Why The Selfie Should Not Be A Dirty Word

selfie art

Three years ago, on the 18th of November, 2013, the Oxford English Dictionary named the term “selfie” as their Word of the Year.

It was a term coined by an Australian, who took a photo of himself. He then posted it on an ABC online forum, saying, “Um, drunk at a mates 21st, I tripped ofer [sic] and landed lip first (with front teeth coming a very close second) on a set of steps. I had a hole about 1cm long right through my bottom lip. And sorry about the focus, it was a selfie”.

Today the term crops up with the regularity of death and taxes in news feeds across the world, and like death and taxes, it releases myriad conflicting contrails. Selfies have been blamed for ruining your relationships, your skin and photography itself. Oh, and of course, you might be a psychopath if you’re a selfie-posting man.

But selfie culture jams numerous urges together: the impulse to be noticed, to exert control over one’s own self-presentation, to bear witness, to reframe stereotypes, to celebrate.

Last week in Australia, Kevin Kwok took a video selfie in front of a bushfire in Kundabung, in northern NSW, documenting the danger he was in. Predictably, he was criticised for being a narcissist, for thinking of selfies rather than survival, in an echo of the selfies-as-pathological story we are accustomed to hearing these days.

selfie instagramInstagram

In Lisbon, a selfie-taking tourist accidentally, if ironically, broke an 18th century statue of St. Michael, seen by Christians as the protector from evil. Earlier this year in Mumbai, the police enforced “no-selfie zones” to try and prevent selfie-related fatalities particularly in coastal areas with no handrails. We all know that it takes only a few microseconds for search engines to throw up selfies of pouting celebrities and mudbloods alike, in mid-twerk or mid-bicep-bulge.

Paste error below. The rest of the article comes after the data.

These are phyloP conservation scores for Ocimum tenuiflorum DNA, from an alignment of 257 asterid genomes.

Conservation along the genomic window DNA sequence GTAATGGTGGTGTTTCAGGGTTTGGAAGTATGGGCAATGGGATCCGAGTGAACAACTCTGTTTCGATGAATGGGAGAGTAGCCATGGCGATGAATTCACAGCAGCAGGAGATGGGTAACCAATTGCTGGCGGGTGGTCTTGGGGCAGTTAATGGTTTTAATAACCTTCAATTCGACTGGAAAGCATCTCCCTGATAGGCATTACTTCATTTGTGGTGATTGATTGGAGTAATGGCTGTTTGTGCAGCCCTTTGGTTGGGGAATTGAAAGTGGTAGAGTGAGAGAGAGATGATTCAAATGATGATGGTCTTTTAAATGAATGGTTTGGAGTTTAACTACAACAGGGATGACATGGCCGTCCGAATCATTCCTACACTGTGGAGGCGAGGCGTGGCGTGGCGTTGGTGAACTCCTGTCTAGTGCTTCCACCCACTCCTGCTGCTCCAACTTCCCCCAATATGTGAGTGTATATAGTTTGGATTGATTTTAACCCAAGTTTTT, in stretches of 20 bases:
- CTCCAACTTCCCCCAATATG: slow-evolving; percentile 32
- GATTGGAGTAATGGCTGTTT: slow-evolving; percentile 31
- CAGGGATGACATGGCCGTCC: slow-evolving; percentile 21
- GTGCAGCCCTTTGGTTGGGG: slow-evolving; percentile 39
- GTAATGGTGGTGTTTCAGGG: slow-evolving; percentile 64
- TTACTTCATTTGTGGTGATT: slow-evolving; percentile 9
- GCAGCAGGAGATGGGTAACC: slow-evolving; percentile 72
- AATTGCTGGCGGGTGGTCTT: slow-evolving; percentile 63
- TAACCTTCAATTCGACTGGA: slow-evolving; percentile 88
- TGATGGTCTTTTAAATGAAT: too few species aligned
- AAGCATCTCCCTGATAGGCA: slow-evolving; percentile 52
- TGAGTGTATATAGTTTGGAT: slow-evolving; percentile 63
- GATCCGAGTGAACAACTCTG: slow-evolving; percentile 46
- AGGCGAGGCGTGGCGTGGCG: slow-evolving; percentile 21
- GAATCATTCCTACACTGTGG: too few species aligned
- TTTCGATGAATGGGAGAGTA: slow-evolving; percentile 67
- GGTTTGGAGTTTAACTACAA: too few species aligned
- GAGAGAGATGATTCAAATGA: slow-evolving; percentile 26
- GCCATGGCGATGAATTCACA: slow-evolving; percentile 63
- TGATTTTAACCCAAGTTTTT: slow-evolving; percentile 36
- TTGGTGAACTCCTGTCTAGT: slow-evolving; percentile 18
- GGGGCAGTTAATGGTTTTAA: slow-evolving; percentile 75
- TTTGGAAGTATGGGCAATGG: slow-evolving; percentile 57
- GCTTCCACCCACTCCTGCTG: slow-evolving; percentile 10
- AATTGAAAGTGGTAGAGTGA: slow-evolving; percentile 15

The #creatingconsentculture activist Amber Amour live-blogged the aftermath of being raped, pushing back against victim-shaming and stigma with unapologetic selfies.

Numerous body-positive selfies on blogs and other social media platforms are contributing to the resistance against the unrealistic ideal of feminine beauty, what Naomi Wolf once famously termed “the beauty myth”.

Selfies of indigenous people in different parts of the globe are a powerful statement about resisting erasure. A cursory web search using the term “indigenous selfie” reveals the diversity of First Nations communities across the world, united in their defiance of the continuing decimation of indigenous cultures.

Dalit History Month crosses genres and takes the selfie to a different, more collaborative, level. It is focused on the experiences of the historically oppressed and still violently abused Dalit communities in India. As a participatory radical history project working a lot with social media, it resists the usual study of Dalits without Dalits. A similar collaborative project in Australia is Indigenous X.

A 2013 study called Young people and sexting in Australia: Ethics, representation and the law, highlighted the diverse practices that are part of digital picture sharing culture, including private selfies, public selfies, and joke selfies.

In one of the papers that emerged out of this study, Selfies, Sexts, and Sneaky Hats, researcher Kath Albury draws our attention to “the broader cultural ambivalence and anxieties regarding sexed and gendered practices of self-representation”.

In light of this, we may ask why such ambivalence and anxiety exists. This is a question with roots so deep it will take a few lifetimes to excavate. However, considering this question does help us look past this legacy narrative of selfie-as-pathology.

It is a question that nicely illuminates the idea that the selfie, far from being a four (or six) letter word, is in fact not just a word at all. It is a whole other language, one that offers the unseen and unheard a spectacular way of writing back.

The Conversation

About The Author

Roanna Gonsalves, Sessional Academic, UNSW Australia

This article was originally published on The Conversation. Read the original article.

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